This week, South Korea’s chief of naval operations paid a visit to Vietnam as part of a wider Asia trip. The trip once again spotlighted the growing security collaboration underway between Hanoi and Seoul as part of their wider strategic partnership, with consequences not just for bilateral ties but for the wider region as well.
As I have noted before in these pages, Vietnam and South Korea have had security collaboration that has been generally factored into their broader relationship, which was elevated to the level of a strategic partnership back in 2009. But with South Korean President Moon Jae-in’s entry into office last year, Seoul’s defense ties with Hanoi have come into relatively greater focus as part of the wider emphasis on Southeast Asia under the New Southern Policy.
In April, Vietnam’s Defense Minister Ngo Xuan Lich was in South Korea, which saw both sides conclude a joint vision statement for defense cooperation out to 2030, amid other developments in the defense realm of ties thus far. And, in June, following his attendance at the Shangri-La Dialogue in Singapore, South Korean Defense Minister Song Young-moo paid a visit to Vietnam where both sides reviewed their defense ties and also inked a new agreement between their defense ministries (See: “Trump’s Indo-Pacific Strategy Challenge in the Spotlight at 2018 Shangri-La Dialogue”).
This week, bilateral defense ties were in the spotlight again as South Korea’s Chief of Naval Operations Admiral Hyun-seong Um was on a working visit to Vietnam. Um’s visit was part of a broader Asian voyage that he had undertaken that also included Indonesia and Turkey as a component of ongoing defense engagements with significant regional states.
During his visit to Vietnam, Um met with several defense officials including Deputy Defense Minister Phan Van Giang. The meeting saw both sides take stock of the state of their bilateral defense ties more generally as well as discuss opportunities for future collaboration in the naval domain.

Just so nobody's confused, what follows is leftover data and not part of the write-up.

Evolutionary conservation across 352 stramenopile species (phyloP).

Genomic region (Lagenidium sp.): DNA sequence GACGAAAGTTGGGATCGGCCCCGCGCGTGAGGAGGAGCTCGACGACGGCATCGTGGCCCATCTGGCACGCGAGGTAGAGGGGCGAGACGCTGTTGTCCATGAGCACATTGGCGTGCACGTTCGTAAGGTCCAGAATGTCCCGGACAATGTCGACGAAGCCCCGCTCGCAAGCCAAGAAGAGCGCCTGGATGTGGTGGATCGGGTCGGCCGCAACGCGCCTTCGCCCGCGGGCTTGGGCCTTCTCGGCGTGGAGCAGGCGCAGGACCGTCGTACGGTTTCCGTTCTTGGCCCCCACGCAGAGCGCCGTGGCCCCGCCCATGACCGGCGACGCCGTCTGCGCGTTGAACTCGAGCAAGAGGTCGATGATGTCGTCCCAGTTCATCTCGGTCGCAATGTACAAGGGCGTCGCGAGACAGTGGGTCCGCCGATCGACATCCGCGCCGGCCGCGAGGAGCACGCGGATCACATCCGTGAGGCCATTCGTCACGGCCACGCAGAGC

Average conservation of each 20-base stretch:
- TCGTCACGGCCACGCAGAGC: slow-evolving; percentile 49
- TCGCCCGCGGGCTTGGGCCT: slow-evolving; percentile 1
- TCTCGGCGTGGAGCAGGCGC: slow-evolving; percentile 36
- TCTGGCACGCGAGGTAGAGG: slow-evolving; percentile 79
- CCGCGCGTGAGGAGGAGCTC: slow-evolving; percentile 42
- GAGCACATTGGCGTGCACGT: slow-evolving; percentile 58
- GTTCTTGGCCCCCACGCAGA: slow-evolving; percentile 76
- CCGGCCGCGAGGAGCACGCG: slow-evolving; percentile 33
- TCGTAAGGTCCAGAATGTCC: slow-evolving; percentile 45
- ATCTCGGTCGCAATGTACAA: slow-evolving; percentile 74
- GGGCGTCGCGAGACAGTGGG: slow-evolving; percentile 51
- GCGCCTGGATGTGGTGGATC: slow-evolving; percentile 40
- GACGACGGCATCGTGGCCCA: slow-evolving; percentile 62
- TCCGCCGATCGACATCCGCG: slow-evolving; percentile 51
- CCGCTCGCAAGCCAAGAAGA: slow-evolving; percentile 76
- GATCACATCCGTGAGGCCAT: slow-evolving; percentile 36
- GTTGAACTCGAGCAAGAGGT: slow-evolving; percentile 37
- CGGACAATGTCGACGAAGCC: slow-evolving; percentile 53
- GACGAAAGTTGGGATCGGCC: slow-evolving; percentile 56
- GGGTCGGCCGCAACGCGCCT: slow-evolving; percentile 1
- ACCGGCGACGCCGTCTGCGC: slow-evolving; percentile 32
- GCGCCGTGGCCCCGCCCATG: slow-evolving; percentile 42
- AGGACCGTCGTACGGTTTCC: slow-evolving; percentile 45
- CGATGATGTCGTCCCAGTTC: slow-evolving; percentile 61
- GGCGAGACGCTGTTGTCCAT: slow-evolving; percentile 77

Predictably, few specifics were publicly unveiled by both sides as to what was discussed. Vietnamese state media accounts noted in general terms that Giang had emphasized the importance of naval cooperation for wider bilateral ties and that Um had appreciated the opportunity to learn more about Vietnam and its military.
Despite the lack of details, the engagement, which comes on the heels of other higher level defense engagements, nonetheless is yet another indicator of the growing security cooperation underway between the two countries of late. Assuming South Korea under Moon continues to deepen its ties with Southeast Asian state such as Vietnam, and that Hanoi, for its part, looks to further strengthen its relations with a range of major and middle powers as part of its wider foreign policy approach, one can expect to see more developments on this front in the months that follow.